The Inflation rate in Nigeria has continued to soar, rising for thirteenth straight months in September 2020, as the prices of goods and services continue to rise in the country. According to the report released by the National Bureau of Statistics, the Consumer Price Index (CPI) which measures inflation increased by 13.71 percent year on year in September 2020.
This is 0.49 percent higher than 13.22 percent recorded in August 2020. The inflation in Nigeria rate was 12.82 percent in July.
August inflation rate is the highest that has been recorded in Nigeria since March 2018.
On a month-on-month basis, the Headline index increased by 1.48 percent in September 2020. This is a 0.14 percent rate higher than the 1.34 percent recorded in August 2020.
As was seen in July and August, increases were recorded in all 12 Classification of Individual Consumption by Purpose (COICOP) divisions that yielded the Headline index, such as food and non-alcoholic beverages; clothing and footwear; housing, water, electricity, gas; health; transport, communication, etc.
The value of the naira has continued to decline despite the control measures introduced by the CBN. With the declining value of the nation’s currency, importers will spend more naira to acquire the same goods or raw materials, which will ultimately translate to a higher price for the consumers.
The composite food index rose by 16.66 percent in September 2020 compared to 16.00 percent in August 2020. This rise in the food index was caused by increases in the prices of Bread and Cereals, Potatoes, Yam, and other tubers, Meat, Fish, Fruits, and Oils and fats.
On a month-on-month basis, the food sub-index increased by 1.88 percent in September 2020, up by 0.21 percent points from 1.67 percent recorded in August 2020.
The average annual rate of change of the Food sub-index for the twelve months ending September 2020 over the previous twelve-month average was 15.13 percent, 0.26 percent points from the average annual rate of change recorded in August 2020 (14.87 percent) according to the report.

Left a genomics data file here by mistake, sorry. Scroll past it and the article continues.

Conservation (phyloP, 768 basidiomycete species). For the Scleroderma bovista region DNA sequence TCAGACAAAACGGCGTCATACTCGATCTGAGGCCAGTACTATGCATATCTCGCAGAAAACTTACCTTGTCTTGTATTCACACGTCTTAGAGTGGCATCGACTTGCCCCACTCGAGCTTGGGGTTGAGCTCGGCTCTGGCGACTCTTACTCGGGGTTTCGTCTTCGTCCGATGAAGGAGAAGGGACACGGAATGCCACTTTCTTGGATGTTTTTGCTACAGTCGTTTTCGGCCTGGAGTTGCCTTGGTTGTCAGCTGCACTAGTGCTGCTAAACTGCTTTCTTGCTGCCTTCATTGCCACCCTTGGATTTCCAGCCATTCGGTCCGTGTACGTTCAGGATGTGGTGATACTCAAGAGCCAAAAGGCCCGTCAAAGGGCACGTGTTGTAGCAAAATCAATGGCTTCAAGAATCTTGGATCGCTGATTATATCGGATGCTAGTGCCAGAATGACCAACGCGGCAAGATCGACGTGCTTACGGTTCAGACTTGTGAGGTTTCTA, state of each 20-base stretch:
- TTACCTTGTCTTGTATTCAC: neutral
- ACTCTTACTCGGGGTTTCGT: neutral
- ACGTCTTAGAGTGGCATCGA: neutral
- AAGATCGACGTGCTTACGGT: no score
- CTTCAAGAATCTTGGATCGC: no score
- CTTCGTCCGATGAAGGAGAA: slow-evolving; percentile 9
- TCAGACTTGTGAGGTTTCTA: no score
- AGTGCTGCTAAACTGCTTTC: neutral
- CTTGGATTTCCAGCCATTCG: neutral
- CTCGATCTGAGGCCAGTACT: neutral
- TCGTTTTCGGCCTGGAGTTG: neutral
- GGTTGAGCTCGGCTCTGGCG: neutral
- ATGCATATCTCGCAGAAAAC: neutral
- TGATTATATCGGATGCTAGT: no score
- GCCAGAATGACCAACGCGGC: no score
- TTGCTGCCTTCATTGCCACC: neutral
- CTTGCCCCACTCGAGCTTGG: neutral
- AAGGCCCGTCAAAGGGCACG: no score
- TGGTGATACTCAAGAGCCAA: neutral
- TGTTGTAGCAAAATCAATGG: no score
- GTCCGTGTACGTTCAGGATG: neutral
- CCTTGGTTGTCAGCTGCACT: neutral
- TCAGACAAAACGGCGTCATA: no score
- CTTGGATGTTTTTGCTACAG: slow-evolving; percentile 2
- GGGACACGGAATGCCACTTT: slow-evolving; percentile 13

The ”All items less farm produce” or Core inflation, which excludes the prices of volatile agricultural produce stood at 10.58 percent in September 2020, up by 0.06 percent when compared with 10.52 percent recorded in August 2020.
On a month-on-month basis, the core sub-index increased by 0.94 percent in September 2020. This was down by 0.11 percent when compared with 1.05 percent recorded in August 2020.
The highest increases were recorded in prices of Passenger transport by air, Medical services, Hospital services, Pharmaceutical products, Passenger transport by road, Motor cars, Vehicle spare parts, Maintenance and repair of personal transport equipment, Repair of furniture and Paramedical services
In September 2020, all items inflation on year on year basis was highest in Bauchi (17.85%), Zamfara (17.42%), and Kogi (16.66%), while Lagos (11.19%), Abuja (10.59%), and Kwara (10.53%) recorded the slowest rise in headline Year on Year inflation
On month on month basis, however, in September 2020 all items inflation was highest in Bauchi (3.36%), Kogi (2.63%), and Zamfara (2.75%), while Nasarawa (0.66%), Abuja (0.64%), and Ondo (0.31%) recorded the slowest rise in headline month on month inflation.
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In September 2020, food inflation on a year on year basis was highest in Zamfara (20.94%), Kogi (19.06%), and Plateau/Yobe (18.90%), while Nasarawa (13.94%), Lagos (13.87%), and Ondo (13.59%) recorded the slowest rise.
On month on month basis, however, September 2020 food inflation was highest in Zamfara (3.65%), Anambra (3.19%), and Kaduna (3.15%), while Nasarawa (0.51%) and Abuja (0.15%) recorded the slowest rise with Ondo recording price deflation or negative inflation (general decrease in the general price level of food or a negative food inflation rate).
The continuous rise in the inflation rate in Nigerian is worsening the living condition of the masses especially the fixed income earners. The value of money is being eroded and the purchasing power of the masses is negatively affected.
The government and the CBN need to take decisive action to control the inflation rate.
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